A traditional Chinese herbal medicine consisting of five herbs may benefit people with eczema, new research in the British Journal of Dermatology will reveal.

Scientists at the Chinese University of Hong Kong evaluated the effects of 'pentaherbs formulation' on patients aged between five and 21 with atopic eczema, the most common type of the disease which affects at least one in ten children.

The pentaherbs formulation capsules contain extracts of five raw herbs based on a widely used ancestral Chinese concoction - Flos lonicerae (Japanese honeysuckle), Herba menthae (peppermint), Cortex moutan (root bark of peony tree), Atractylodes Rhizome (underground stem of the atractylodes herb) and Cortex phellodendri (Amur cork-tree bark).

The first study was a clinical trial of 85 patient divided into a control group receiving a placebo, and a group taking the pentaherbs formulation. Using a questionnaire index that measures how much a skin problem affects a patient, the scientists found that the quality of life improved by a third in the group taking the herbs, compared to no improvement in the placebo-treated group.

The researchers also found that the herbal remedy reduced patients' needs for the conventional treatment of topical steroids, with the duration of use reduced by an average of four days per month in the herbal group, compared to one day per month in the placebo group.

The team went on to explore the clinical effects of pentaherbs on the immune system. This is because people with eczema have been found to have higher blood levels of certain cytokines, a group of proteins and peptides that have a pivotal role in the immune system and which trigger inflammation in eczema.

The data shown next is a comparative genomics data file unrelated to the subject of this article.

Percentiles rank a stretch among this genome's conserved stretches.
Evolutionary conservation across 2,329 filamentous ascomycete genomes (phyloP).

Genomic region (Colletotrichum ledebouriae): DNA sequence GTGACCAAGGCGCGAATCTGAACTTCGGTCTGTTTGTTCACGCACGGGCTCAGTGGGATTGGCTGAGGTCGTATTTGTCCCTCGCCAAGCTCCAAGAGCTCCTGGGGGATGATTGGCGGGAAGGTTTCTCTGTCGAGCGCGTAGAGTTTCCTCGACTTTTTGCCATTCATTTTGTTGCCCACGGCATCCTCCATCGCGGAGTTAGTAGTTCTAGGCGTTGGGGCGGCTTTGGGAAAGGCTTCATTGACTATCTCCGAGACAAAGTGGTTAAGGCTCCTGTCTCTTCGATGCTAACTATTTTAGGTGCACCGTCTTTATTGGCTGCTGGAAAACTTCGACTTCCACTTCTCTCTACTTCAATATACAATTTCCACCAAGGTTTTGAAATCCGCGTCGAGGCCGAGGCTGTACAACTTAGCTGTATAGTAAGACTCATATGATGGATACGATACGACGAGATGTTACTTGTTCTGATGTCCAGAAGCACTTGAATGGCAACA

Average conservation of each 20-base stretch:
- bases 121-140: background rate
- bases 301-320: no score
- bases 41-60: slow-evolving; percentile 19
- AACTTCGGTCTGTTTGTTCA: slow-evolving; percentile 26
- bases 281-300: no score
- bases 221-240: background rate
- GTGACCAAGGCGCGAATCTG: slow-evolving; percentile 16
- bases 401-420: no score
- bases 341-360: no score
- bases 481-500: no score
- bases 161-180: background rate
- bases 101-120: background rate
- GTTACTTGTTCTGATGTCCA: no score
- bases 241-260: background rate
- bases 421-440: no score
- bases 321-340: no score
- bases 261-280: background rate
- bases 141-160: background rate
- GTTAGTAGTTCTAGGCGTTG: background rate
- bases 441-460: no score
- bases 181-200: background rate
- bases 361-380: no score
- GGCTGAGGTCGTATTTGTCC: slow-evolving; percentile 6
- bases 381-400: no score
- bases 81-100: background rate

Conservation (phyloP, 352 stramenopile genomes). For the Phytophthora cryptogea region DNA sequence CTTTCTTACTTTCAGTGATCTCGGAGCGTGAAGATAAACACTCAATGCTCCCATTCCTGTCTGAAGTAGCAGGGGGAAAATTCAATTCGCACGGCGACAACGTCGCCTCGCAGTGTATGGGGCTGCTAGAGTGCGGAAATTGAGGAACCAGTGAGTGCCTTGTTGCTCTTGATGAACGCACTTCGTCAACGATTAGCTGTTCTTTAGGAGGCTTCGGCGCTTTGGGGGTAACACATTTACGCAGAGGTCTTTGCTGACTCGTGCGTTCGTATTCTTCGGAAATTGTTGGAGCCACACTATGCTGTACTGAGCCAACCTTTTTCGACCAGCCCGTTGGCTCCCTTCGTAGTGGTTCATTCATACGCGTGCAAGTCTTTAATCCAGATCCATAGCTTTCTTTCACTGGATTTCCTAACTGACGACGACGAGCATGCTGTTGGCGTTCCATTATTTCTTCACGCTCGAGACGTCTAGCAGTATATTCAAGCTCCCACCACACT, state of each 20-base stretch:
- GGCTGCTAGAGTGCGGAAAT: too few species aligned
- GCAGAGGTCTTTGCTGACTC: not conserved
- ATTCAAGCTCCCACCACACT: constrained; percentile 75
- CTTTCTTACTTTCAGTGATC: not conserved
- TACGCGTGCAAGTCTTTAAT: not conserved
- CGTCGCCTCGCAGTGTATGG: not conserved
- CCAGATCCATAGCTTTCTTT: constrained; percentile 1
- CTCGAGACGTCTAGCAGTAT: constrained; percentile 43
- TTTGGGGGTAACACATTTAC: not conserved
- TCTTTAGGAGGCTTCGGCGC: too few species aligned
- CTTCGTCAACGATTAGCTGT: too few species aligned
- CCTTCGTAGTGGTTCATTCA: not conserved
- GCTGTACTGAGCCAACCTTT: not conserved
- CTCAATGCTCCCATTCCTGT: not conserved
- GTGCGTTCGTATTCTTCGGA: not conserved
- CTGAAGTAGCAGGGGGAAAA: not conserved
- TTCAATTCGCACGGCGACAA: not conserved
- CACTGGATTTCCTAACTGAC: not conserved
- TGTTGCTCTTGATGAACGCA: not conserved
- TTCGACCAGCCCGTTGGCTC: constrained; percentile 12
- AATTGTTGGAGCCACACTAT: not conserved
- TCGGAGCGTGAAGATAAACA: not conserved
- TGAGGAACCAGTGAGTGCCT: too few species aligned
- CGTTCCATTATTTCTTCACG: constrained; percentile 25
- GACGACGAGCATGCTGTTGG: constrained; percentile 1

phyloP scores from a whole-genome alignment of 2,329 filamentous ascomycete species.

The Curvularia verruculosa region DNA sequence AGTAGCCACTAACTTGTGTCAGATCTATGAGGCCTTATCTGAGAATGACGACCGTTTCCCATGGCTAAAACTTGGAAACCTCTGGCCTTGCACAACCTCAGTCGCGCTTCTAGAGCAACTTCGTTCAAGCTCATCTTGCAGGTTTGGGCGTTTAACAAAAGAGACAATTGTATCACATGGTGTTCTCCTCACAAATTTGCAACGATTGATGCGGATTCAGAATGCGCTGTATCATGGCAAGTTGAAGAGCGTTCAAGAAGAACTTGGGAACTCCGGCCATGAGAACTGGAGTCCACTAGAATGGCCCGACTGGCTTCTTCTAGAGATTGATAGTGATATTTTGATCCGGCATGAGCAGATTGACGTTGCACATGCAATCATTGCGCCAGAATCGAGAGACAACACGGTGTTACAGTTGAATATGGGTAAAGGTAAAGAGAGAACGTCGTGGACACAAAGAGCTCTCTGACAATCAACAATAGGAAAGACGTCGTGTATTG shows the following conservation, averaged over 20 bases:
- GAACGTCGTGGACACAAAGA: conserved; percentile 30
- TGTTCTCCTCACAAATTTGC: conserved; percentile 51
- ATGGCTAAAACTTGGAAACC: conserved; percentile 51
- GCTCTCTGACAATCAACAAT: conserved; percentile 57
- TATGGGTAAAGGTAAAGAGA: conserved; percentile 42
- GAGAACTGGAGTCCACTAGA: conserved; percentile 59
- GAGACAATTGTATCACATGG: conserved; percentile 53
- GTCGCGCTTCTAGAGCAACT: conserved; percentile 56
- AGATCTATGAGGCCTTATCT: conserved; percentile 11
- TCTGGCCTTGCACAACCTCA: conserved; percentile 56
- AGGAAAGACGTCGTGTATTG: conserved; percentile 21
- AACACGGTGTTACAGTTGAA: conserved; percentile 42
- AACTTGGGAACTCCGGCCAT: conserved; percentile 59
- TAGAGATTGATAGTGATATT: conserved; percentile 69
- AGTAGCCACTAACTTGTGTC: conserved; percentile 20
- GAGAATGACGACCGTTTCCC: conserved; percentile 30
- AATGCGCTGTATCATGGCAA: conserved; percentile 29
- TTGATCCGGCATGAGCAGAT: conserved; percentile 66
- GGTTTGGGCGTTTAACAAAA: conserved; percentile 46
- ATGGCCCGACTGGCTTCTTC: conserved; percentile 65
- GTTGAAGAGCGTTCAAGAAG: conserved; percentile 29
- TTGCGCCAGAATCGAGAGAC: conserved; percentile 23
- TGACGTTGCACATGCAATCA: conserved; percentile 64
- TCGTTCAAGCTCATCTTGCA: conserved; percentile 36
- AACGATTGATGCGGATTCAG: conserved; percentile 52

The herbs reduced the expressions of four proteins and cytokines thought to have inflammatory effects linked with eczema.* This was confirmed in tests done both by adding an extract of the pentaherbs formulation to blood cells in a test tube (in vitro testing), and by testing the blood of 28 children taking the supplements (in vivo testing).

One of the studies' authors Dr Ting-fan Leung said: "Our recent clinical trial showed that pentaherbs formulation reduced topical corticosteroid usage and improved quality of life in children with moderate to severe atopic eczema. Our latest study further clarifies this by showing that the herbs suppress the production of atopic eczema-related inflammatory mediators. Further studies are needed to explore this in more depth; however this is an interesting first step."

Nina Goad of the British Association of Dermatologists said: "These early studies shows that children with atopic eczema may benefit from a specific concoction of traditional Chinese herbs, which could eventually pave the way for this remedy to find its way into mainstream medicine.

"However, we would warn against using Chinese herbal medications without first speaking to your doctor. Some retailers may not be reputable and the product they sell you may be of a low standard or could contain harmful ingredients."

; Tumour*Brain-derived neutrotrophic factor (BDNF); Interferon- ; Thymus and activation-regulated chemokine (TARC).necrosis factor- (See attached study for full names as this website's format can not include scientific symbols)

3. Articles in the BJD can be viewed online .
Study details: British Journal of Dermatology, publication date March 2008, "In vitro and clinical immunomodulatory effects of a novel Pentaherbs concoction for atopic eczema", T.F. Leung, K.Y. Wong, C.K. Wong*, K.P. Fung¹, C.W.K. Lam*, T.F. Fok, P.C. Leung¹, K.L.E. Hon; Departments of Paediatrics and Chemical Pathology*, and Institute of Chinese Medicine¹, The Chinese University of Hong Kong, Prince of Wales Hospital, Shatin, Hong Kong. DOI 10.1111/J.1365-2133.2008.08502.X
Previous study: British Journal of Dermatology Aug 2007, 157 issue 2, p357-363, "Efficacy and tolerability of a Chinese herbal medicine concoction for treatment of atopic dermatitis: a randomized, double-blind, placebo-controlled study", K.L.E. Hon, T.F. Leung, P.C. Ng, M.C.A. Lam, W.Y.C. Kam, K.Y. Wong, K.C.K. Lee, Y.T. Sung, K.F. Cheng, T.F. Fok, K.P. Fung and P.C. Leung. DOI: 10.1111/j.1365-2133.2007.07941.x

The British Association of Dermatologists is the central association of practising UK dermatologists. Our aim is to continually improve the treatment and understanding of skin disease.

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British Association of Dermatologists